The thermodynamic cycle of FPEG is affected by various factors such as gas dynamic, heat release process, and heat transfer loss. In this section, the simulation model of the FPEG is established based on an one-dimensional gas dynamics equation, Weber combustion function, and heat transfer function.
3.1. One-Dimensional Gas Dynamics
In order to describe the one-dimensional gas dynamics in the pipe of free-piston engine, the following points are assumed: (1) the state of the working medium in the combustion chamber is ideal homogeneous gas. (2) The temperature, pressure, and volume are in accordance with the ideal gas state equation. (3) The mass of the gas in the cylinder is constant and the flow leakage in the gas exchange process is ignored. So the one-dimensional dynamics model in a pipe is described by three equations.
The energy equation:
The equation for the conservation of momentum:
The continuity equation of the working medium:where represents the energy content of the ideal gas, represents the flow velocity, represents the static pressure, represents the cross-sectional area of the pipe, represents the heat flow of the wall, represents the unit volume, represents the density of the working medium, represents the specific heat in a content volume, and represents the friction force between the fluid and the pipe wall.
3.2. Gas Pressure in the Cylinder
According to the assumptions above, we also assumed that the in-cylinder gas pressure is equal to intake pressure and so is the exhaust stroke. When the volume of the combustion chamber is zero, the piston position is set as the origin of displacement. Using the first law of thermodynamics and the ideal gas-state equation, the in-cylinder gas pressure can be written as the following equation:where represents the in-cylinder gas pressure, represents the volume of cylinder, represents the specific heat ratio of the working medium, and represents the heat release rate of fuel.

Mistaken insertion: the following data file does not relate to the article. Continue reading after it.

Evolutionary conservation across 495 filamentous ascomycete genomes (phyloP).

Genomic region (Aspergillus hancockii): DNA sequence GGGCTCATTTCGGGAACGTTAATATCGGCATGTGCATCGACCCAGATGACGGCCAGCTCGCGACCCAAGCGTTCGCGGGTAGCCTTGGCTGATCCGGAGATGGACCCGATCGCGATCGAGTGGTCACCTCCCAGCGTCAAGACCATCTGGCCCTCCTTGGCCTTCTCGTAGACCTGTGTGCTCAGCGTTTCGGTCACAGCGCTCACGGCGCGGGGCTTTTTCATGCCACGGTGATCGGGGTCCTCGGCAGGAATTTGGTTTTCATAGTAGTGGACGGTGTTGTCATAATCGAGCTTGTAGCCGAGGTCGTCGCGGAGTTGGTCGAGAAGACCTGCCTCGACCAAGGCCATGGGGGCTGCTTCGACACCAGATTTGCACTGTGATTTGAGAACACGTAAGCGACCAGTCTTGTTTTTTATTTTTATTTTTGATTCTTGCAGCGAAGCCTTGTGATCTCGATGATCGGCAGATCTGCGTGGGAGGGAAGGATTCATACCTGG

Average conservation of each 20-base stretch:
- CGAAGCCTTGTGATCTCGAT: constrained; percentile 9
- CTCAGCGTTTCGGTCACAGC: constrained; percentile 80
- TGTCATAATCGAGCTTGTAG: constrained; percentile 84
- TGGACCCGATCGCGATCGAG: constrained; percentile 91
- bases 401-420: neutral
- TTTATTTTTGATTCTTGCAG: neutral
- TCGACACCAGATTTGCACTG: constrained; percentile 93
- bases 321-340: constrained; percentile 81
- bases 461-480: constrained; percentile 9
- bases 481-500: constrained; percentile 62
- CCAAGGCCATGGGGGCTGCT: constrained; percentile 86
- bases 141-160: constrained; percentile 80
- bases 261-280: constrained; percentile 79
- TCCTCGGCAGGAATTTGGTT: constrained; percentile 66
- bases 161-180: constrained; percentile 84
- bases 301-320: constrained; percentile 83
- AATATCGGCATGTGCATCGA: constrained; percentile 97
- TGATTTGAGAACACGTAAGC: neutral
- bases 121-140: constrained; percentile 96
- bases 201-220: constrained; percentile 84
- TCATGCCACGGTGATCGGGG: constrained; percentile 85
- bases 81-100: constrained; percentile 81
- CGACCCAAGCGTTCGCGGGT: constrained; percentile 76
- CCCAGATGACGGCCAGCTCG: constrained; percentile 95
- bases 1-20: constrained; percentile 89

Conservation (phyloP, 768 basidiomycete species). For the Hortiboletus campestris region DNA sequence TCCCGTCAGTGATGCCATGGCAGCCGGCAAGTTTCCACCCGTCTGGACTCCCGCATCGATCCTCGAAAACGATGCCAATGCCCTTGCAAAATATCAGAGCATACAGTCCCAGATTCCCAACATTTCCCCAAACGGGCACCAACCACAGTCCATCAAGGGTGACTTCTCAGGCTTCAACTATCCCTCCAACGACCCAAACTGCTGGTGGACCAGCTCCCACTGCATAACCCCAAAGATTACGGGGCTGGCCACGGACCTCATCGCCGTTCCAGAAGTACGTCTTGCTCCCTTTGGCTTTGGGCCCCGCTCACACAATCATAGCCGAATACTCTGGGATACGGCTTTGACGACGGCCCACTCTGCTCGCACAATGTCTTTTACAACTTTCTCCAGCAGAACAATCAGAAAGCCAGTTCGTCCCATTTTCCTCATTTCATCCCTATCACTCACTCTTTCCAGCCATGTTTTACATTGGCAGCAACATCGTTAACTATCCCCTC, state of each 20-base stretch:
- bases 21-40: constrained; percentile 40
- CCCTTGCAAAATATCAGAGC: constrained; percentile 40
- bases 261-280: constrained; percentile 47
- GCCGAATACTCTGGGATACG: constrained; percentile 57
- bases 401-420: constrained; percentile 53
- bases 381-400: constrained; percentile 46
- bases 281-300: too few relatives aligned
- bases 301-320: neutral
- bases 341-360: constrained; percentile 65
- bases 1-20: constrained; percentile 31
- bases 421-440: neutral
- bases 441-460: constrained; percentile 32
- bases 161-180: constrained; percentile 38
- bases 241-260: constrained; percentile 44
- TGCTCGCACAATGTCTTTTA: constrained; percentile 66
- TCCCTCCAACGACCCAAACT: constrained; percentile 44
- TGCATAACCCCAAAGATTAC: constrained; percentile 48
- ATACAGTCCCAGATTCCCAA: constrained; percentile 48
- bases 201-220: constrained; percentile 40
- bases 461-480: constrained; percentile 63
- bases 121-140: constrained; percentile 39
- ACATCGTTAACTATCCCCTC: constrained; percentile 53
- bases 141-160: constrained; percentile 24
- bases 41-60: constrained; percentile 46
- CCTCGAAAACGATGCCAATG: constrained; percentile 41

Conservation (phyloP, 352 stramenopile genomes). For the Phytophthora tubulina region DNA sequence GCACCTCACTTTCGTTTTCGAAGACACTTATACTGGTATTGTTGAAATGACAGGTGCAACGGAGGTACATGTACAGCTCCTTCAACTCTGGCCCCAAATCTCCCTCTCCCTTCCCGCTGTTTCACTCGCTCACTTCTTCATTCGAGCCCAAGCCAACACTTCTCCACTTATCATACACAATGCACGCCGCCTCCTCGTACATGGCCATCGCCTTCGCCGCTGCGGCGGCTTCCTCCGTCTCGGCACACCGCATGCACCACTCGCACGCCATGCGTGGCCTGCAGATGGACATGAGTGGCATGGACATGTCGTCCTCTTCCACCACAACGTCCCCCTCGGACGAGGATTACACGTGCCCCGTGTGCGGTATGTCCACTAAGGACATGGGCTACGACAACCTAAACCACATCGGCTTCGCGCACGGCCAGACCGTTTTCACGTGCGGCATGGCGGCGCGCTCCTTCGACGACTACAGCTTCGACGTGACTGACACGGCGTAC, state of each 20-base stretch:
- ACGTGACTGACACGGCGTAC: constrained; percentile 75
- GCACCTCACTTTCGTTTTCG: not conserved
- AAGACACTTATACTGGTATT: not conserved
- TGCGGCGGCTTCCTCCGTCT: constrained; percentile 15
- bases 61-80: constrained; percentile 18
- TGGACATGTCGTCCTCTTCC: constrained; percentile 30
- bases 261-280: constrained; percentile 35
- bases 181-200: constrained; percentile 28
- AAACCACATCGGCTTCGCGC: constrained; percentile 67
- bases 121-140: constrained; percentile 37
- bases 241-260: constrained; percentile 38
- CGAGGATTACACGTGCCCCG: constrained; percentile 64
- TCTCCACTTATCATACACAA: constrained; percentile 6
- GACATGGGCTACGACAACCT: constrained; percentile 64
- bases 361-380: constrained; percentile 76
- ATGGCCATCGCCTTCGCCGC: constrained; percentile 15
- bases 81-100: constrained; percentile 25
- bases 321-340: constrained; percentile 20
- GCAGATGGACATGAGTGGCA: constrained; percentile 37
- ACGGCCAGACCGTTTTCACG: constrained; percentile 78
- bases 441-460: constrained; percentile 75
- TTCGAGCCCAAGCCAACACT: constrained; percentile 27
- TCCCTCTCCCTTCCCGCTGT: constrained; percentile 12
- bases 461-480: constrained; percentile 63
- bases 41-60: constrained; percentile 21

3.3. Combustion in the Cylinder
The exothermic characteristic of free-piston engine is determined by the flame propagation velocity and the shape of the combustion chamber. In this paper, the simulation model adopts a zero-dimensional single-zone combustion model, which defined the whole combustion chamber as a closed space and ignored the flow leakage. A Weber function can be used to represent the actual combustion process and express the heat release. The heat released by the combustion process is as follows:where Q represents the heat release rate of the fuel, represents the lower calorific value of the fuel, represents the injected fuel mass per cycle, represents the combustion efficiency, represents the combustion quality index, represents the combustion duration, and represents the time variable, represents the start time of combustion.